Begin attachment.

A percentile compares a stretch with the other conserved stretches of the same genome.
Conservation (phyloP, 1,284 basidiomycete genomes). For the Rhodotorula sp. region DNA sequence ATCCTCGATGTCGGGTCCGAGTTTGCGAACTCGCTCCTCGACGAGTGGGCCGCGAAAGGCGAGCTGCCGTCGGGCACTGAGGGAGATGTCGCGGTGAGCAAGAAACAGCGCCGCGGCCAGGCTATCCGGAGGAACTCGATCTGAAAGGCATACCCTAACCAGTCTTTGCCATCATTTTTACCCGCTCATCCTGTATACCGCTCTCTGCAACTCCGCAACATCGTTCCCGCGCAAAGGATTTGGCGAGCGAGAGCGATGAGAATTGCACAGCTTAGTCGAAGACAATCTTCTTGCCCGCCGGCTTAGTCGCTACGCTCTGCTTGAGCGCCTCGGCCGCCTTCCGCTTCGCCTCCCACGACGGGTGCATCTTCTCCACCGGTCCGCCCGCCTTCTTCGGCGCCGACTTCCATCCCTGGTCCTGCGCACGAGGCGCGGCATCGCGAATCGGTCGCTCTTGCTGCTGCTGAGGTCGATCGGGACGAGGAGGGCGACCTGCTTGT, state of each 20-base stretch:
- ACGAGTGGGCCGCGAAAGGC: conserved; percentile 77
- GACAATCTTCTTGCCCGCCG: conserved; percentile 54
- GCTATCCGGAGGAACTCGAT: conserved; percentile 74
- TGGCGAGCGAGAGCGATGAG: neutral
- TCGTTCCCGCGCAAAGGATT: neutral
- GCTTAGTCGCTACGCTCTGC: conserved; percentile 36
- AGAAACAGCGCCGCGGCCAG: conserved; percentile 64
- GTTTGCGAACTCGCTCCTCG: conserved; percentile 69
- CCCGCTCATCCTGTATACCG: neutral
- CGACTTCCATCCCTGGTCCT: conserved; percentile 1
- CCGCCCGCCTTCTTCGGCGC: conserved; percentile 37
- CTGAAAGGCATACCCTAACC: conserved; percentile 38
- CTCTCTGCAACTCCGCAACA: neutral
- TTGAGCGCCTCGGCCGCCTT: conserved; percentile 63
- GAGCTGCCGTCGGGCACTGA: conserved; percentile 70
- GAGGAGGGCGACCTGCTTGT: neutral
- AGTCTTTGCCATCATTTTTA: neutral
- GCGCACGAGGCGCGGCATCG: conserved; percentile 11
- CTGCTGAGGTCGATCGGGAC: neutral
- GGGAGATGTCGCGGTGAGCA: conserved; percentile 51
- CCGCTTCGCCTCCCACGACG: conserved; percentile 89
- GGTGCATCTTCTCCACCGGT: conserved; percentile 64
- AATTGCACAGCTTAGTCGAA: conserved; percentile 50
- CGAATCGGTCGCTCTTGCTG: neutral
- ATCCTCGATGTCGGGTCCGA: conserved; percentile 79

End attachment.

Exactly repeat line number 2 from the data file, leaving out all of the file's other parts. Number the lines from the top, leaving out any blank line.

Conservation (phyloP, 1,284 basidiomycete genomes). For the Rhodotorula sp. region DNA sequence ATCCTCGATGTCGGGTCCGAGTTTGCGAACTCGCTCCTCGACGAGTGGGCCGCGAAAGGCGAGCTGCCGTCGGGCACTGAGGGAGATGTCGCGGTGAGCAAGAAACAGCGCCGCGGCCAGGCTATCCGGAGGAACTCGATCTGAAAGGCATACCCTAACCAGTCTTTGCCATCATTTTTACCCGCTCATCCTGTATACCGCTCTCTGCAACTCCGCAACATCGTTCCCGCGCAAAGGATTTGGCGAGCGAGAGCGATGAGAATTGCACAGCTTAGTCGAAGACAATCTTCTTGCCCGCCGGCTTAGTCGCTACGCTCTGCTTGAGCGCCTCGGCCGCCTTCCGCTTCGCCTCCCACGACGGGTGCATCTTCTCCACCGGTCCGCCCGCCTTCTTCGGCGCCGACTTCCATCCCTGGTCCTGCGCACGAGGCGCGGCATCGCGAATCGGTCGCTCTTGCTGCTGCTGAGGTCGATCGGGACGAGGAGGGCGACCTGCTTGT, state of each 20-base stretch: